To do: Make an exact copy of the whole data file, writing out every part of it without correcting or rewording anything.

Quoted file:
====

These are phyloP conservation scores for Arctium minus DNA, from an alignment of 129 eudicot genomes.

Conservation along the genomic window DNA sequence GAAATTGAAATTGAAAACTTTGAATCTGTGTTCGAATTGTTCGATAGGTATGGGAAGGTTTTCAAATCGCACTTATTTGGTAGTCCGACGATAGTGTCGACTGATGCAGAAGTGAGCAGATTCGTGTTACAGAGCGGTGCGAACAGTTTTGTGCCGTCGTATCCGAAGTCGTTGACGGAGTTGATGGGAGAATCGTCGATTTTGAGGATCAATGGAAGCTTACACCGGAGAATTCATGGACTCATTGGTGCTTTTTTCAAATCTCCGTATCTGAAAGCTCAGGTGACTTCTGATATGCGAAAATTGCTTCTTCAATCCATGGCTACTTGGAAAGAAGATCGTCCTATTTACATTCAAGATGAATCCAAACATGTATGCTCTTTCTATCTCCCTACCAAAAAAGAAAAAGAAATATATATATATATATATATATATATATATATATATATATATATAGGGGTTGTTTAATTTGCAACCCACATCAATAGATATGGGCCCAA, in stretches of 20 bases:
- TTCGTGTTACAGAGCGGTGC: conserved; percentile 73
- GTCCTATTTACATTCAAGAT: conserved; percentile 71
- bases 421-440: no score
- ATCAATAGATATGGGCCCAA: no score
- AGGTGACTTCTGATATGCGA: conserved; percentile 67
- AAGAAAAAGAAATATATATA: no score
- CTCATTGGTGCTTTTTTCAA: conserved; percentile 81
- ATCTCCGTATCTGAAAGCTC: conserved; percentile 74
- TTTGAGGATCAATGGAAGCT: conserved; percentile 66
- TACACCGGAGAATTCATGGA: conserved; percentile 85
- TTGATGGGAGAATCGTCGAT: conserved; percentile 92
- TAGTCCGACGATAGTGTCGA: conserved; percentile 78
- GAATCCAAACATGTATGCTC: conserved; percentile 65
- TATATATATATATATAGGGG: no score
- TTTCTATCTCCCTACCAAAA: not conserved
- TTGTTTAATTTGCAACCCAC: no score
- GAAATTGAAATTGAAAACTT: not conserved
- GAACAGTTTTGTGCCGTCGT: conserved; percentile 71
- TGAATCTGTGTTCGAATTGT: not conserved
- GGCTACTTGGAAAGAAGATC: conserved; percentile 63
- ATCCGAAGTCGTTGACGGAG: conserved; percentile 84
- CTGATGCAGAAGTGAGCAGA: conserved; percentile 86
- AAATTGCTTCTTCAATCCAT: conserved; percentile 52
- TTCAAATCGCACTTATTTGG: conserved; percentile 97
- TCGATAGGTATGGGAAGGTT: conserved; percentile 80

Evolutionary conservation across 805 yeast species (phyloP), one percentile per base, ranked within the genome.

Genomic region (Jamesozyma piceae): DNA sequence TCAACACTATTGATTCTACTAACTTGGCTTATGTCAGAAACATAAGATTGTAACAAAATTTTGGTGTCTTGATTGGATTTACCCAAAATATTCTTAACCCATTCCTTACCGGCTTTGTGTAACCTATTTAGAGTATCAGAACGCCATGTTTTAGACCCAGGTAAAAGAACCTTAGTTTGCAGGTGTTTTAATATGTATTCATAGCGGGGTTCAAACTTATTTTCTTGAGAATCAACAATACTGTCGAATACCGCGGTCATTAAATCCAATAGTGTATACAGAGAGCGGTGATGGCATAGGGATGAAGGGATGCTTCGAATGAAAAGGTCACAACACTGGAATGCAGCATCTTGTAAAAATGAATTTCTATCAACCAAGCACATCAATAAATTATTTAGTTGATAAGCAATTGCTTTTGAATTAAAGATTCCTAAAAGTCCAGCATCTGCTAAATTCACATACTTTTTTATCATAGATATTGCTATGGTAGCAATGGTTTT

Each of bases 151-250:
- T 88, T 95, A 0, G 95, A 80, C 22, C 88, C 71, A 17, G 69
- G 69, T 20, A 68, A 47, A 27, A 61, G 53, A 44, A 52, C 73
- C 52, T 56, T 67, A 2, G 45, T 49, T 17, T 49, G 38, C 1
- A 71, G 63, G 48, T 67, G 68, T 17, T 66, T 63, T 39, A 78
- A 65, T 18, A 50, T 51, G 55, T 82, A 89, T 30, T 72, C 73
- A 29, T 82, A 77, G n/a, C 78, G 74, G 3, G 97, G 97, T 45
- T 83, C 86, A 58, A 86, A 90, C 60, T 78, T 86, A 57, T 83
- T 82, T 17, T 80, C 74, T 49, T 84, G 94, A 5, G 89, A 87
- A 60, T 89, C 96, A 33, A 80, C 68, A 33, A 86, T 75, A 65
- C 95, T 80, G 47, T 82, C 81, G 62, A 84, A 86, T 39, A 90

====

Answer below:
These are phyloP conservation scores for Arctium minus DNA, from an alignment of 129 eudicot genomes.

Conservation along the genomic window DNA sequence GAAATTGAAATTGAAAACTTTGAATCTGTGTTCGAATTGTTCGATAGGTATGGGAAGGTTTTCAAATCGCACTTATTTGGTAGTCCGACGATAGTGTCGACTGATGCAGAAGTGAGCAGATTCGTGTTACAGAGCGGTGCGAACAGTTTTGTGCCGTCGTATCCGAAGTCGTTGACGGAGTTGATGGGAGAATCGTCGATTTTGAGGATCAATGGAAGCTTACACCGGAGAATTCATGGACTCATTGGTGCTTTTTTCAAATCTCCGTATCTGAAAGCTCAGGTGACTTCTGATATGCGAAAATTGCTTCTTCAATCCATGGCTACTTGGAAAGAAGATCGTCCTATTTACATTCAAGATGAATCCAAACATGTATGCTCTTTCTATCTCCCTACCAAAAAAGAAAAAGAAATATATATATATATATATATATATATATATATATATATATATATAGGGGTTGTTTAATTTGCAACCCACATCAATAGATATGGGCCCAA, in stretches of 20 bases:
- TTCGTGTTACAGAGCGGTGC: conserved; percentile 73
- GTCCTATTTACATTCAAGAT: conserved; percentile 71
- bases 421-440: no score
- ATCAATAGATATGGGCCCAA: no score
- AGGTGACTTCTGATATGCGA: conserved; percentile 67
- AAGAAAAAGAAATATATATA: no score
- CTCATTGGTGCTTTTTTCAA: conserved; percentile 81
- ATCTCCGTATCTGAAAGCTC: conserved; percentile 74
- TTTGAGGATCAATGGAAGCT: conserved; percentile 66
- TACACCGGAGAATTCATGGA: conserved; percentile 85
- TTGATGGGAGAATCGTCGAT: conserved; percentile 92
- TAGTCCGACGATAGTGTCGA: conserved; percentile 78
- GAATCCAAACATGTATGCTC: conserved; percentile 65
- TATATATATATATATAGGGG: no score
- TTTCTATCTCCCTACCAAAA: not conserved
- TTGTTTAATTTGCAACCCAC: no score
- GAAATTGAAATTGAAAACTT: not conserved
- GAACAGTTTTGTGCCGTCGT: conserved; percentile 71
- TGAATCTGTGTTCGAATTGT: not conserved
- GGCTACTTGGAAAGAAGATC: conserved; percentile 63
- ATCCGAAGTCGTTGACGGAG: conserved; percentile 84
- CTGATGCAGAAGTGAGCAGA: conserved; percentile 86
- AAATTGCTTCTTCAATCCAT: conserved; percentile 52
- TTCAAATCGCACTTATTTGG: conserved; percentile 97
- TCGATAGGTATGGGAAGGTT: conserved; percentile 80

Evolutionary conservation across 805 yeast species (phyloP), one percentile per base, ranked within the genome.

Genomic region (Jamesozyma piceae): DNA sequence TCAACACTATTGATTCTACTAACTTGGCTTATGTCAGAAACATAAGATTGTAACAAAATTTTGGTGTCTTGATTGGATTTACCCAAAATATTCTTAACCCATTCCTTACCGGCTTTGTGTAACCTATTTAGAGTATCAGAACGCCATGTTTTAGACCCAGGTAAAAGAACCTTAGTTTGCAGGTGTTTTAATATGTATTCATAGCGGGGTTCAAACTTATTTTCTTGAGAATCAACAATACTGTCGAATACCGCGGTCATTAAATCCAATAGTGTATACAGAGAGCGGTGATGGCATAGGGATGAAGGGATGCTTCGAATGAAAAGGTCACAACACTGGAATGCAGCATCTTGTAAAAATGAATTTCTATCAACCAAGCACATCAATAAATTATTTAGTTGATAAGCAATTGCTTTTGAATTAAAGATTCCTAAAAGTCCAGCATCTGCTAAATTCACATACTTTTTTATCATAGATATTGCTATGGTAGCAATGGTTTT

Each of bases 151-250:
- T 88, T 95, A 0, G 95, A 80, C 22, C 88, C 71, A 17, G 69
- G 69, T 20, A 68, A 47, A 27, A 61, G 53, A 44, A 52, C 73
- C 52, T 56, T 67, A 2, G 45, T 49, T 17, T 49, G 38, C 1
- A 71, G 63, G 48, T 67, G 68, T 17, T 66, T 63, T 39, A 78
- A 65, T 18, A 50, T 51, G 55, T 82, A 89, T 30, T 72, C 73
- A 29, T 82, A 77, G n/a, C 78, G 74, G 3, G 97, G 97, T 45
- T 83, C 86, A 58, A 86, A 90, C 60, T 78, T 86, A 57, T 83
- T 82, T 17, T 80, C 74, T 49, T 84, G 94, A 5, G 89, A 87
- A 60, T 89, C 96, A 33, A 80, C 68, A 33, A 86, T 75, A 65
- C 95, T 80, G 47, T 82, C 81, G 62, A 84, A 86, T 39, A 90